Wisconsin farm girl Elizabeth Carlson leaves family and her English teacher lover behind and escapes to New York. There she soon makes a career for herself as a fashion model. During a ... See full summary »
Two girls, Carla and Lou meet on the street outside a loft waiting for their boyfriends. In a short time, they find out that they're waiting for the same guy - young actor Blake, who said ... See full summary »
Robert Downey Jr.,
Natasha Gregson Wagner
Sex farce about Fred, an inept post WWIII superhero garbageman, who must prevent WW4 by disarming the continents of Virginia, where mutated feminists live, and USSSR, where mutated buttless men live. Beautiful Liberty is his only ally.
At the height of the Roaring Twenties, music scouts and their new technology scoured the rural corners of America in search of the music of everyday folk. This is the never-before-told story of the first time America heard itself.
Director James Toback poses some heavy metaphysical questions to several armchair philosophers, including producer Joseph Kantner, to whom Toback is shown pitching his unusual idea for the film in a recurring sequence perhaps modeled as a parody of Louis Malle's 'My Dinner with André'. Kantner's skepticism was obviously staged, but elsewhere the replies are invariably candid, coy, pragmatic, imaginative, and sometimes just plain eccentric. Each of the ten interviews reveals a fully human (in other words, somewhat flawed) character, all of them more interesting when recounting earthy anecdotes about sex or death than when pondering the infinite cosmos. Profound questions don't always guarantee like-minded responses, but the film is valuable for the way it prompts viewers to ask themselves the same questions. In the end it may be nothing more than a self-conscious, self-absorbed novelty item, but if nothing else Toback at least offered an offbeat antidote to all the megabuck summer schlockbusters then in release.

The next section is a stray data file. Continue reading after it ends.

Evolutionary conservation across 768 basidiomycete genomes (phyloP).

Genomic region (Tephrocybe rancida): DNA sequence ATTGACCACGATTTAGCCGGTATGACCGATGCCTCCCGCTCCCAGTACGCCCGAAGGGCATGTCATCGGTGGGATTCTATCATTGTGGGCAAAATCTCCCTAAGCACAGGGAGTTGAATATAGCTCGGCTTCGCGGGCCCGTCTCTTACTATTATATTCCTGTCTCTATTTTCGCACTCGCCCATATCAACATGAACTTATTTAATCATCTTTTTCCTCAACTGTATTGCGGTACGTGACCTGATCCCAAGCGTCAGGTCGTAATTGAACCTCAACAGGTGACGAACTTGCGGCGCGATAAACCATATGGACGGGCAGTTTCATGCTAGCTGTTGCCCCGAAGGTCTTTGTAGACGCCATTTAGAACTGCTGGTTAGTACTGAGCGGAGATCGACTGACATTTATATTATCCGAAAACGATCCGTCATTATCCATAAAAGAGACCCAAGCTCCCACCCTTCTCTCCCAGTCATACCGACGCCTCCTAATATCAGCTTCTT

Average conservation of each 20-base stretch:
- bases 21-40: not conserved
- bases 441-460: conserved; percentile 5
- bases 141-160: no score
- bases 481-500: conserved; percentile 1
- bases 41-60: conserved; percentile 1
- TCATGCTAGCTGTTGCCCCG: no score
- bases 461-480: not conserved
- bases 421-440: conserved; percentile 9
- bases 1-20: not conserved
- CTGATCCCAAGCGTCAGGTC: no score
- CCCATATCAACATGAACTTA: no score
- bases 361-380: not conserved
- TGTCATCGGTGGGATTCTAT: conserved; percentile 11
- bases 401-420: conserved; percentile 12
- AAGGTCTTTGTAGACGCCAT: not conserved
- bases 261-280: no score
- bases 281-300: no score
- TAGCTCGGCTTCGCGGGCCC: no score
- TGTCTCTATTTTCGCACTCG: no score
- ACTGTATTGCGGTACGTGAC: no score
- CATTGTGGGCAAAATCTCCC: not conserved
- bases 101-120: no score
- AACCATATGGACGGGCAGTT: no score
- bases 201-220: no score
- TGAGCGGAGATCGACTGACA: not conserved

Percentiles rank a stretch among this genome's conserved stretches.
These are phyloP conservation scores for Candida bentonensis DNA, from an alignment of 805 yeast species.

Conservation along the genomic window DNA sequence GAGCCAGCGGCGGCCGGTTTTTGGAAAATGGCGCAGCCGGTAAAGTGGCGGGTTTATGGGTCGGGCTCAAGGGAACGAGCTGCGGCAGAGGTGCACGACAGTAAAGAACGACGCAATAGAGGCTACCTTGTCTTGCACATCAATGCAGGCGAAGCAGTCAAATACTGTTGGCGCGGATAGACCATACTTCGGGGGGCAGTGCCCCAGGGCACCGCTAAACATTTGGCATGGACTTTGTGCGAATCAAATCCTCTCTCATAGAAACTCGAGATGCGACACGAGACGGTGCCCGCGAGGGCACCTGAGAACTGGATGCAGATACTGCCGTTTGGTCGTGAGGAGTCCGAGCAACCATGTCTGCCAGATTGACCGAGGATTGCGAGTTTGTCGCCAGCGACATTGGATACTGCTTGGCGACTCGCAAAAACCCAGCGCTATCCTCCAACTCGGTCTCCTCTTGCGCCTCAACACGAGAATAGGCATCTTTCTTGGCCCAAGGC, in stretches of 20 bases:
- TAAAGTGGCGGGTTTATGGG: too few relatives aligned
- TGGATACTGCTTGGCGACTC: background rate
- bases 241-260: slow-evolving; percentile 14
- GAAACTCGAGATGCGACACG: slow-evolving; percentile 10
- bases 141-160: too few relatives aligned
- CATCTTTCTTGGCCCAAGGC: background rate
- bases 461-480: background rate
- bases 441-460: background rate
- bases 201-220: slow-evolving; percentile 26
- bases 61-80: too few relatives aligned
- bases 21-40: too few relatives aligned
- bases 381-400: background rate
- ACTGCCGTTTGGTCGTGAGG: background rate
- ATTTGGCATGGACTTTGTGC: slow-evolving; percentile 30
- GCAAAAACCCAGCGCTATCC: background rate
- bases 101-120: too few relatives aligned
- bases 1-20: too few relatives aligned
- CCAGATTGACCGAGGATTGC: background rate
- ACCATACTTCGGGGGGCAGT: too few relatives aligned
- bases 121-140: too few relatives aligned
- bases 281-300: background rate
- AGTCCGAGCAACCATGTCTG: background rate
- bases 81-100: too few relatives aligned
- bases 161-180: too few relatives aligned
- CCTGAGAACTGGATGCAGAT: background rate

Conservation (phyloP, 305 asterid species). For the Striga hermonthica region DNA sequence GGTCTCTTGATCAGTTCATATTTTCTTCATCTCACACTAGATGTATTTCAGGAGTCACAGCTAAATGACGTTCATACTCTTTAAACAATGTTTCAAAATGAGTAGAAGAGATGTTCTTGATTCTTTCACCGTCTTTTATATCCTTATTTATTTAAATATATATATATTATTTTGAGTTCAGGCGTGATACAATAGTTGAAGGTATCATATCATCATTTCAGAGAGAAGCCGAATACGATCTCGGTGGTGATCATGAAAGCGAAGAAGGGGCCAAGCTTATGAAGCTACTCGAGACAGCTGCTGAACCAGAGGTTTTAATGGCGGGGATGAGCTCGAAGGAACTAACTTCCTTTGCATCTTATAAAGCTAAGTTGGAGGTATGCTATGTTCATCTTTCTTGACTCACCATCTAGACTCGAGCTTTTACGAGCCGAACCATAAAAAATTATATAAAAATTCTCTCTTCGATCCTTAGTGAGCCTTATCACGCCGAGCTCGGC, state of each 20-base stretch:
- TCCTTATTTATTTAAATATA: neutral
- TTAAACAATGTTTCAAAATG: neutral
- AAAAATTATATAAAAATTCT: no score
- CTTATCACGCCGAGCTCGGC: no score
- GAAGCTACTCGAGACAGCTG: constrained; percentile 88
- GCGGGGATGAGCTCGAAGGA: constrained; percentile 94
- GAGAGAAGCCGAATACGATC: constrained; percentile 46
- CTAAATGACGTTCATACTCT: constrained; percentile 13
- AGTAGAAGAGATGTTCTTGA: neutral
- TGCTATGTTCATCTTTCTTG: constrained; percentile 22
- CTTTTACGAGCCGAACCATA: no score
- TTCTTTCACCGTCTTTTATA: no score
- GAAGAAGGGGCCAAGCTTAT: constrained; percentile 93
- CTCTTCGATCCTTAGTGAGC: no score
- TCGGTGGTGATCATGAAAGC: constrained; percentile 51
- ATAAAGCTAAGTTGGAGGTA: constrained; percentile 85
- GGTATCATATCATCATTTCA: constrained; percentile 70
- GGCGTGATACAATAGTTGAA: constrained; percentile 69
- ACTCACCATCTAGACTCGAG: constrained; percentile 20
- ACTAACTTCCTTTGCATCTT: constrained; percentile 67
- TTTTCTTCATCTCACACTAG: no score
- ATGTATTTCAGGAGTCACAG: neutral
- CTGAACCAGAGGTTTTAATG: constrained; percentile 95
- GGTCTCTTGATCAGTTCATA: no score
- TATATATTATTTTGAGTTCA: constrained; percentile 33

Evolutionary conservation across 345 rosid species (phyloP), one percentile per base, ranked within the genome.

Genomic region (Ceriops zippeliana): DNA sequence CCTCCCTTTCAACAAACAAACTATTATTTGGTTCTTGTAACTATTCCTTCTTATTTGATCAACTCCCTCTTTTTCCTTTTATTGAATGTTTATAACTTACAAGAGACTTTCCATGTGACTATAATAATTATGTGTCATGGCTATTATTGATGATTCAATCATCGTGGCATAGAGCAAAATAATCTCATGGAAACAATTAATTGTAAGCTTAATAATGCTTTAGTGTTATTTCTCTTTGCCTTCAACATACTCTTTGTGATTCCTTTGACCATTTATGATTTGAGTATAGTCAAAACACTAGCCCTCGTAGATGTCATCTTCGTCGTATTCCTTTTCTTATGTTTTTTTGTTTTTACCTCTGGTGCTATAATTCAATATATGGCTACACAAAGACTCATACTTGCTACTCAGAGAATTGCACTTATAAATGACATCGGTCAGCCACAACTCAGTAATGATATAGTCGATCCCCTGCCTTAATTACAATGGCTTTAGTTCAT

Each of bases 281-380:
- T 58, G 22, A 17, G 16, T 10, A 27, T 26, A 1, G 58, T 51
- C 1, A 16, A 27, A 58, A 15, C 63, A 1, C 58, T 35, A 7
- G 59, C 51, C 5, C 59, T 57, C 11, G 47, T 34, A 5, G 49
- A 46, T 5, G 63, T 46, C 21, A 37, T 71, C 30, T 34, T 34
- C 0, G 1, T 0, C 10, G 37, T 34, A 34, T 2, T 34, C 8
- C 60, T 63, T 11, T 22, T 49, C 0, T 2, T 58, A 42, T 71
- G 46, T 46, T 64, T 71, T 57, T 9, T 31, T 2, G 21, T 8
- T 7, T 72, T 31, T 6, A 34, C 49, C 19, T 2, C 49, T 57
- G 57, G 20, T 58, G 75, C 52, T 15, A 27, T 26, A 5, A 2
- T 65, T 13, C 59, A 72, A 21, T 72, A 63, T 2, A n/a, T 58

0 of 0 people found this review helpful.
Was this review helpful to you?